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Postcards From Lebanon: Part 2 in a Series of Cancer-Related Commentary

The results from this study may never benefit me directly, as FDA approvals take forever, but I participated because someone, someday, may be helped due to this small choice I've made.
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Follow the yellow brick...

If you followed my first commentary, you will remember that I have Chronic Lymphocytic Leukemia (CLL) and was scheduled to participate in a study prior to beginning chemo treatments. This part will highlight the study as, drum roll please, I did participate in the study and didn't chicken, ergo those yellow bricks, out. No, I'm only borderline anemic.

A brief reminder: The study is headed by Dr. Alexey V. Danilov, and involves an organic chemical, vincristine (a vinca alkaloid), derived from the Madagascar periwinkle flower shown in the picture above. This chemical is currently approved by the FDA for use with other cancer treatments such as Acute Lymphoblastic Leukemia, but not for CLL.

The purpose of the study is to learn whether or not vincristine will aid in inhibiting cancer cells from growing during chemo. If you are interested in reading about the study, you can find it by clicking on the following:

The first step in the study was having a "screening" visit at Dartmouth-Hitchcock Medical Center, during which I was given a physical exam where my vital signs and blood work were reviewed. It was during this visit that I met Dr. Danilov, who has been involved in CDK inhibitor research (CDKs are instrumental in regulating the cell cycle, such as division) for a number of years. We also discussed what would be expected of me should I participate and any side-effects.

These side-effects range from being minor (fever and chills) to more serious ones requiring hospitalization (removal of a limb where the vincristine was injected, to the ultimate side-effect -- death. Why they call death a side-effect when it is truly an endgame is beyond me. But so be it. Here is where my selfish, second thoughts crept in. It's not every day I put my life on the line for science. Of course, I needed to know what my chances were of dying. Another, more common side-effect, is an abnormality in the nervous system called neuropathy. This would involve a tingling in the fingers and toes -- I've previously enjoyed that sensation when highly excited from a pleasurable experience so I didn't think it would be too bad. I was informed that the dosage of 2 mg, which they are giving for the study, is not associated with significant risks of death or damage to the nervous system -- phew!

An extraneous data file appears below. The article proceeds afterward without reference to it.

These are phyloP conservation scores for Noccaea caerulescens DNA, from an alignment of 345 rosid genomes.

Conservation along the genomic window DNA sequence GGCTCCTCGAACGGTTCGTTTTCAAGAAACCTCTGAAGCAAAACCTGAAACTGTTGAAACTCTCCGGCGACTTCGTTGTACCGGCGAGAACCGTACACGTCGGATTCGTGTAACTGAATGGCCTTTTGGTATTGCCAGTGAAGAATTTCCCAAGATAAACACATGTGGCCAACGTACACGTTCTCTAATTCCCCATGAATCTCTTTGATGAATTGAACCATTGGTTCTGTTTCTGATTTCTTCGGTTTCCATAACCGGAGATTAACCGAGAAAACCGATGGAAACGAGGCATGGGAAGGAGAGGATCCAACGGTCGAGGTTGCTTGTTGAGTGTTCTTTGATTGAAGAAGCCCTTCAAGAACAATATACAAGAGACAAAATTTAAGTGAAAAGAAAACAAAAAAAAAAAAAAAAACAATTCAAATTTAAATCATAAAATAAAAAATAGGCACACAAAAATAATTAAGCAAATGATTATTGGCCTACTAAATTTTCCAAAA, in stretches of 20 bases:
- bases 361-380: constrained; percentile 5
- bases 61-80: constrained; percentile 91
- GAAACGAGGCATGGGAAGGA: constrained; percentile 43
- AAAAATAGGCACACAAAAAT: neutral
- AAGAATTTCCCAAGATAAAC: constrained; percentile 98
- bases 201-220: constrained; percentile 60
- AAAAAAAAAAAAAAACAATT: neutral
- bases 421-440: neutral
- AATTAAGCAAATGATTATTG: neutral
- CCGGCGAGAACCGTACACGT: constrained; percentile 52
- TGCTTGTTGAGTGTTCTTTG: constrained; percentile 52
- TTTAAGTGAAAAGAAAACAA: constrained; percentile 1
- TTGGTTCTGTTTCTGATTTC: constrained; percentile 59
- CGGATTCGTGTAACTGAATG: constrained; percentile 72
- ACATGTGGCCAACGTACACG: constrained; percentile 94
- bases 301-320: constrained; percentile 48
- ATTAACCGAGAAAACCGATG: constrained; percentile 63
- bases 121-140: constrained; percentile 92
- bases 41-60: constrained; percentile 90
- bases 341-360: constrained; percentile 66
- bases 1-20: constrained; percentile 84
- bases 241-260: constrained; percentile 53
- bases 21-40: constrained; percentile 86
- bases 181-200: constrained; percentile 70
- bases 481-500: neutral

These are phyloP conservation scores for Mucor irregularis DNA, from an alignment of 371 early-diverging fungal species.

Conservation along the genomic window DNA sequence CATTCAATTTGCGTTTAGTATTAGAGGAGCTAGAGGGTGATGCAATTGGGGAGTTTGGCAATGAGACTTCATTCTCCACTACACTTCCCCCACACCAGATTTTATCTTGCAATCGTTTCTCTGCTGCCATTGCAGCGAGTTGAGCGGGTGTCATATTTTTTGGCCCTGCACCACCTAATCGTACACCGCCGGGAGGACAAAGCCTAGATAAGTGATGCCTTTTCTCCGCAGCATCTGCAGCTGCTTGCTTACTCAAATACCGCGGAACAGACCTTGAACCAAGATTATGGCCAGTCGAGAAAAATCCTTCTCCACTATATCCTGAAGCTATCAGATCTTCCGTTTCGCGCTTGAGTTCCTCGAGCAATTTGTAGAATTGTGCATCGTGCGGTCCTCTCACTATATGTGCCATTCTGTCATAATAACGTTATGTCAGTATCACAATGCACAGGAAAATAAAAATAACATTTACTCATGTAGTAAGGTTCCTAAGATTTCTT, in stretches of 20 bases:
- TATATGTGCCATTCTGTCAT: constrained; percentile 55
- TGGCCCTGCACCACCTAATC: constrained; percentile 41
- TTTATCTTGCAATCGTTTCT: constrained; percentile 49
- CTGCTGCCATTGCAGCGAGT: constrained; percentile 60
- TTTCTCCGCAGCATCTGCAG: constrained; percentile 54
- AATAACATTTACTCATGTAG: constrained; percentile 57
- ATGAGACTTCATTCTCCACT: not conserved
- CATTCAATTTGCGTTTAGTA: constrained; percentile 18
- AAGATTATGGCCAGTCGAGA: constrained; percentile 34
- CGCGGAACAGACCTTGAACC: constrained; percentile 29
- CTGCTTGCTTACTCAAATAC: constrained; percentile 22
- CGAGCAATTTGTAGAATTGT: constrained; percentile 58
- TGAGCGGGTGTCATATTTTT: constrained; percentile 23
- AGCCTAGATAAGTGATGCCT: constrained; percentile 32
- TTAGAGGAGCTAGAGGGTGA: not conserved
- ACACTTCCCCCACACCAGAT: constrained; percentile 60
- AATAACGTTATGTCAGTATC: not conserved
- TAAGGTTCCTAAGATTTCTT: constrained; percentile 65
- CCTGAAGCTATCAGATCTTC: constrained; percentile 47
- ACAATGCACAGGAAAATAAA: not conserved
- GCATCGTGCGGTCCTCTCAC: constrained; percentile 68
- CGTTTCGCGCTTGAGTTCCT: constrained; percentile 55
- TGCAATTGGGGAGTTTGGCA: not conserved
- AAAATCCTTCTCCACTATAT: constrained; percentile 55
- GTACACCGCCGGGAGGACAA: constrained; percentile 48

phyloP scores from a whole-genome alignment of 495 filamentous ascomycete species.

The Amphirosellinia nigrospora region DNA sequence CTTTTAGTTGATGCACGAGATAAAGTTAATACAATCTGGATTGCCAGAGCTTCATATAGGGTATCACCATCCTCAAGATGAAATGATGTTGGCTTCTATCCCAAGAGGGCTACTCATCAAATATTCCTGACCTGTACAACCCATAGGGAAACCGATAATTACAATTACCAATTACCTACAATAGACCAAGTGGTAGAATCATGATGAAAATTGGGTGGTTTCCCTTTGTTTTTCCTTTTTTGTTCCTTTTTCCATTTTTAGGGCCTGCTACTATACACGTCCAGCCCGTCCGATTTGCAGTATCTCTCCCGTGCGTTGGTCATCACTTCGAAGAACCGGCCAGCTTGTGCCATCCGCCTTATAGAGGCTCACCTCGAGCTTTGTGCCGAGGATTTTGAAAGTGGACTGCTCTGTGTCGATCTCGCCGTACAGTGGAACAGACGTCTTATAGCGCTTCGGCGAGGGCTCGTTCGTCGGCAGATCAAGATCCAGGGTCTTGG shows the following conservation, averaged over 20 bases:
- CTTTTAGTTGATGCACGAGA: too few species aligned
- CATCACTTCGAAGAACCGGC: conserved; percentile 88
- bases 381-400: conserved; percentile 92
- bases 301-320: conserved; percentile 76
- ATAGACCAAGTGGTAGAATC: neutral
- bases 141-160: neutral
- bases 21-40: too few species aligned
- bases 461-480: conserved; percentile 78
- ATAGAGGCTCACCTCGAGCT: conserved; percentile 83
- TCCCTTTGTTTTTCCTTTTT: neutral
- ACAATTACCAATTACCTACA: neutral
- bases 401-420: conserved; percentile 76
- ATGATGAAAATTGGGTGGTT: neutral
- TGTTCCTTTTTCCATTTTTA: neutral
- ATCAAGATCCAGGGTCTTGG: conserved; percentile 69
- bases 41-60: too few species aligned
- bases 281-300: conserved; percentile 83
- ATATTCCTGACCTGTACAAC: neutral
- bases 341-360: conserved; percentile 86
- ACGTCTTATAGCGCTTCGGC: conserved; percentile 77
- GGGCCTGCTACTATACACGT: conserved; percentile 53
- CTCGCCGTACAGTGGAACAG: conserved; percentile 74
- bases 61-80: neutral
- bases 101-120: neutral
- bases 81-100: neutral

Initially only 10 CLL patients who have never been treated with chemo were to participate in this study. But they have increased the number to 16 based on initial positive results, and I was number 10. The results from this study may never benefit me directly, as FDA approvals take forever, but I participated because someone, someday, may be helped due to this small choice I've made.

I showed up for the infusion and played musical chairs as the first recliner in which they put me was, although empty at the time, already taken, so I was moved to the only free area, which was by the "busy doorway" where I was told no one likes to sit. The comings and goings were nothing compared to the monotonous noise made by the IV in the next cubical that kept malfunctioning and continuously pinging, which annoyed everyone. But the funniest (in hindsight) thing was when they tried to find a vein in my left arm for the vincristine: After three tries a fourth attempt was made by a wonderful nurse, Peggy, who told me to put my feet on the floor (I had reclined for fear of fainting -- yes, truth be told I'm a fainter when it comes to blood, and to think my father was a doctor) and to take deep, peaceful breaths which would allow my veins to remain relaxed. I had been tensing, which Peggy told me also tenses the veins so they are harder to penetrate. Success. Thank you Peggy.

In my right arm the intravenous went in during the first try, and out came the first vile of blood. They then injected 2 mg of vincristine into the intravenous in my left arm -- and I felt nothing. An hour later they took more blood out of my right arm, and three hours later still more blood out of my right arm. And then they released me. I did get a chicken salad sandwich on whole wheat bread and a fruit cup for lunch, and later a bag of M&Ms -- yum! That was it -- 5.5 hours after arriving, and no side-effects, I went home feeling proud for having participated.

After four days I started experiencing painful jaw sensations when beginning to eat, and my tongue felt as if it had multiple sores, but none were visible. After a week I began to have a numbing sensation in my thumbs and closest two fingers, examples of neuropathy. And recently I've started having stomach cramps. Stay tuned to find out what happens with these side-effects and if any new ones appear.

My next appointment is to review what I should expect during and after the chemo treatments. I have a list of questions and will fill you in on what I learn. Let me know if you have any questions you'd like me to ask.

Timing: preparatory meeting, Aug. 5., chemo beginning Aug. 12.

Oh, and I did report the few side-effects to Dr Danilov and his nurse, Brian Highhouse, who, along with Peggy, have all three been added to my list of angels here on earth.

Follow the yellow brick...

Photo Credit: © Kannika Kazama/123RF.COM